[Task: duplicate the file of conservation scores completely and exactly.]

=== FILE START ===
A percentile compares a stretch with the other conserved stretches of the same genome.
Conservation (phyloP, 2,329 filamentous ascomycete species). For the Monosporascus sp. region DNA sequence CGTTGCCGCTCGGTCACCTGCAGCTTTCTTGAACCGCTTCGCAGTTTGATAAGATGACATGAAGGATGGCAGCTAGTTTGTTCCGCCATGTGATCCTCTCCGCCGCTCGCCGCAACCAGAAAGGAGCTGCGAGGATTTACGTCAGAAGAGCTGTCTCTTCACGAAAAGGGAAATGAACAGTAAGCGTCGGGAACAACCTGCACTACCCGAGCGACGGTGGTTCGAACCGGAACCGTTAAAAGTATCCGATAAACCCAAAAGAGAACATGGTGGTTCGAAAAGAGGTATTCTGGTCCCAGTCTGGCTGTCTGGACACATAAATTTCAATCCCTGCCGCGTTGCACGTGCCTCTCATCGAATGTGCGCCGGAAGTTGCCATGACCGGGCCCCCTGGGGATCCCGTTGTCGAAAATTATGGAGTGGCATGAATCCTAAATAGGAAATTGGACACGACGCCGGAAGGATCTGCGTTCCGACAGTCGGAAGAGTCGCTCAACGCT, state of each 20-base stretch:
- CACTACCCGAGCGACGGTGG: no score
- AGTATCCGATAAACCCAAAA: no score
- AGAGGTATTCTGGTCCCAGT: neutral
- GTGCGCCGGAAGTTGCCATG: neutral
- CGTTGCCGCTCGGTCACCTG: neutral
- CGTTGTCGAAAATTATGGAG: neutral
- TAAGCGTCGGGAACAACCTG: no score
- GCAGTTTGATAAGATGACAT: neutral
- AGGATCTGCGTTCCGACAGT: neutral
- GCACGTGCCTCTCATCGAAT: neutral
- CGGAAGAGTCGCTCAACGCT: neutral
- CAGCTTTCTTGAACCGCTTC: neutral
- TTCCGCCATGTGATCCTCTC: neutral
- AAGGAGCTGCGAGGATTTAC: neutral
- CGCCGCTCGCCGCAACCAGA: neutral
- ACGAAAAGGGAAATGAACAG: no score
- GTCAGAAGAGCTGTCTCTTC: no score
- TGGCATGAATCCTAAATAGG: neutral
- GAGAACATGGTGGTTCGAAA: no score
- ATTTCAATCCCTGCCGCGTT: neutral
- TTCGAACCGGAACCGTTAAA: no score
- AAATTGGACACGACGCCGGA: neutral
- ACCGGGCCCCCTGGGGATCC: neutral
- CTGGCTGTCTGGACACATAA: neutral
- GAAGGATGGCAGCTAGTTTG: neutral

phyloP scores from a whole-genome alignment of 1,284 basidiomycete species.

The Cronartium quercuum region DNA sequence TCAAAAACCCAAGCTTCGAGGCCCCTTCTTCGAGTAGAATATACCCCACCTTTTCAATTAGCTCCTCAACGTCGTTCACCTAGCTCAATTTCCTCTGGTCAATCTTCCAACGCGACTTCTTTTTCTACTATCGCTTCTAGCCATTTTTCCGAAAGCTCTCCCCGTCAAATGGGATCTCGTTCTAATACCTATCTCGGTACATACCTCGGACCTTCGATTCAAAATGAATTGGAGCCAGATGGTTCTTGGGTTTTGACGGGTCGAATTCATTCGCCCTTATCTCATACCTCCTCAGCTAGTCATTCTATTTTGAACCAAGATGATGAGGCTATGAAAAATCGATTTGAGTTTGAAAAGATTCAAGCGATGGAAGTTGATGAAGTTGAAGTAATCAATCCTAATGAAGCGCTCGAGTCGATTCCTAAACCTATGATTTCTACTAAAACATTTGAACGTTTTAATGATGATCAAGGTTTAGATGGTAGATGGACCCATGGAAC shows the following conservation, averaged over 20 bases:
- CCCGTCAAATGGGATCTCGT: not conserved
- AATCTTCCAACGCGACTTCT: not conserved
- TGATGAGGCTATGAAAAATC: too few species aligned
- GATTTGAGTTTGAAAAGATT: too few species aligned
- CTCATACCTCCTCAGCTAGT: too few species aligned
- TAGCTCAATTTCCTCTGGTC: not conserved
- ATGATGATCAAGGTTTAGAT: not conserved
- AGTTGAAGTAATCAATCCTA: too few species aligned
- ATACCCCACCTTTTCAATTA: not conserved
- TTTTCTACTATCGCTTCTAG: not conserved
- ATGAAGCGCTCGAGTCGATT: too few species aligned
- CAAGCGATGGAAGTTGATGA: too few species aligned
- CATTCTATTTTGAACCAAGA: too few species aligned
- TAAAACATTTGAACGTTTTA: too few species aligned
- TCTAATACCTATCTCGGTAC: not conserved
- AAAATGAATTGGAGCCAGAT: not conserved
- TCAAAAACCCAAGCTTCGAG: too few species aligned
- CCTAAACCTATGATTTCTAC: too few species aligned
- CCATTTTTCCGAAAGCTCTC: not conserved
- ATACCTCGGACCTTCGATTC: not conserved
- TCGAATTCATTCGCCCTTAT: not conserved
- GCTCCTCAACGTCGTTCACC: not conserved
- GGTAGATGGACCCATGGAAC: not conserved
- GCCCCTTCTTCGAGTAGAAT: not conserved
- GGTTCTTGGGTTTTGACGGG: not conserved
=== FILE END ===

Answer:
A percentile compares a stretch with the other conserved stretches of the same genome.
Conservation (phyloP, 2,329 filamentous ascomycete species). For the Monosporascus sp. region DNA sequence CGTTGCCGCTCGGTCACCTGCAGCTTTCTTGAACCGCTTCGCAGTTTGATAAGATGACATGAAGGATGGCAGCTAGTTTGTTCCGCCATGTGATCCTCTCCGCCGCTCGCCGCAACCAGAAAGGAGCTGCGAGGATTTACGTCAGAAGAGCTGTCTCTTCACGAAAAGGGAAATGAACAGTAAGCGTCGGGAACAACCTGCACTACCCGAGCGACGGTGGTTCGAACCGGAACCGTTAAAAGTATCCGATAAACCCAAAAGAGAACATGGTGGTTCGAAAAGAGGTATTCTGGTCCCAGTCTGGCTGTCTGGACACATAAATTTCAATCCCTGCCGCGTTGCACGTGCCTCTCATCGAATGTGCGCCGGAAGTTGCCATGACCGGGCCCCCTGGGGATCCCGTTGTCGAAAATTATGGAGTGGCATGAATCCTAAATAGGAAATTGGACACGACGCCGGAAGGATCTGCGTTCCGACAGTCGGAAGAGTCGCTCAACGCT, state of each 20-base stretch:
- CACTACCCGAGCGACGGTGG: no score
- AGTATCCGATAAACCCAAAA: no score
- AGAGGTATTCTGGTCCCAGT: neutral
- GTGCGCCGGAAGTTGCCATG: neutral
- CGTTGCCGCTCGGTCACCTG: neutral
- CGTTGTCGAAAATTATGGAG: neutral
- TAAGCGTCGGGAACAACCTG: no score
- GCAGTTTGATAAGATGACAT: neutral
- AGGATCTGCGTTCCGACAGT: neutral
- GCACGTGCCTCTCATCGAAT: neutral
- CGGAAGAGTCGCTCAACGCT: neutral
- CAGCTTTCTTGAACCGCTTC: neutral
- TTCCGCCATGTGATCCTCTC: neutral
- AAGGAGCTGCGAGGATTTAC: neutral
- CGCCGCTCGCCGCAACCAGA: neutral
- ACGAAAAGGGAAATGAACAG: no score
- GTCAGAAGAGCTGTCTCTTC: no score
- TGGCATGAATCCTAAATAGG: neutral
- GAGAACATGGTGGTTCGAAA: no score
- ATTTCAATCCCTGCCGCGTT: neutral
- TTCGAACCGGAACCGTTAAA: no score
- AAATTGGACACGACGCCGGA: neutral
- ACCGGGCCCCCTGGGGATCC: neutral
- CTGGCTGTCTGGACACATAA: neutral
- GAAGGATGGCAGCTAGTTTG: neutral

phyloP scores from a whole-genome alignment of 1,284 basidiomycete species.

The Cronartium quercuum region DNA sequence TCAAAAACCCAAGCTTCGAGGCCCCTTCTTCGAGTAGAATATACCCCACCTTTTCAATTAGCTCCTCAACGTCGTTCACCTAGCTCAATTTCCTCTGGTCAATCTTCCAACGCGACTTCTTTTTCTACTATCGCTTCTAGCCATTTTTCCGAAAGCTCTCCCCGTCAAATGGGATCTCGTTCTAATACCTATCTCGGTACATACCTCGGACCTTCGATTCAAAATGAATTGGAGCCAGATGGTTCTTGGGTTTTGACGGGTCGAATTCATTCGCCCTTATCTCATACCTCCTCAGCTAGTCATTCTATTTTGAACCAAGATGATGAGGCTATGAAAAATCGATTTGAGTTTGAAAAGATTCAAGCGATGGAAGTTGATGAAGTTGAAGTAATCAATCCTAATGAAGCGCTCGAGTCGATTCCTAAACCTATGATTTCTACTAAAACATTTGAACGTTTTAATGATGATCAAGGTTTAGATGGTAGATGGACCCATGGAAC shows the following conservation, averaged over 20 bases:
- CCCGTCAAATGGGATCTCGT: not conserved
- AATCTTCCAACGCGACTTCT: not conserved
- TGATGAGGCTATGAAAAATC: too few species aligned
- GATTTGAGTTTGAAAAGATT: too few species aligned
- CTCATACCTCCTCAGCTAGT: too few species aligned
- TAGCTCAATTTCCTCTGGTC: not conserved
- ATGATGATCAAGGTTTAGAT: not conserved
- AGTTGAAGTAATCAATCCTA: too few species aligned
- ATACCCCACCTTTTCAATTA: not conserved
- TTTTCTACTATCGCTTCTAG: not conserved
- ATGAAGCGCTCGAGTCGATT: too few species aligned
- CAAGCGATGGAAGTTGATGA: too few species aligned
- CATTCTATTTTGAACCAAGA: too few species aligned
- TAAAACATTTGAACGTTTTA: too few species aligned
- TCTAATACCTATCTCGGTAC: not conserved
- AAAATGAATTGGAGCCAGAT: not conserved
- TCAAAAACCCAAGCTTCGAG: too few species aligned
- CCTAAACCTATGATTTCTAC: too few species aligned
- CCATTTTTCCGAAAGCTCTC: not conserved
- ATACCTCGGACCTTCGATTC: not conserved
- TCGAATTCATTCGCCCTTAT: not conserved
- GCTCCTCAACGTCGTTCACC: not conserved
- GGTAGATGGACCCATGGAAC: not conserved
- GCCCCTTCTTCGAGTAGAAT: not conserved
- GGTTCTTGGGTTTTGACGGG: not conserved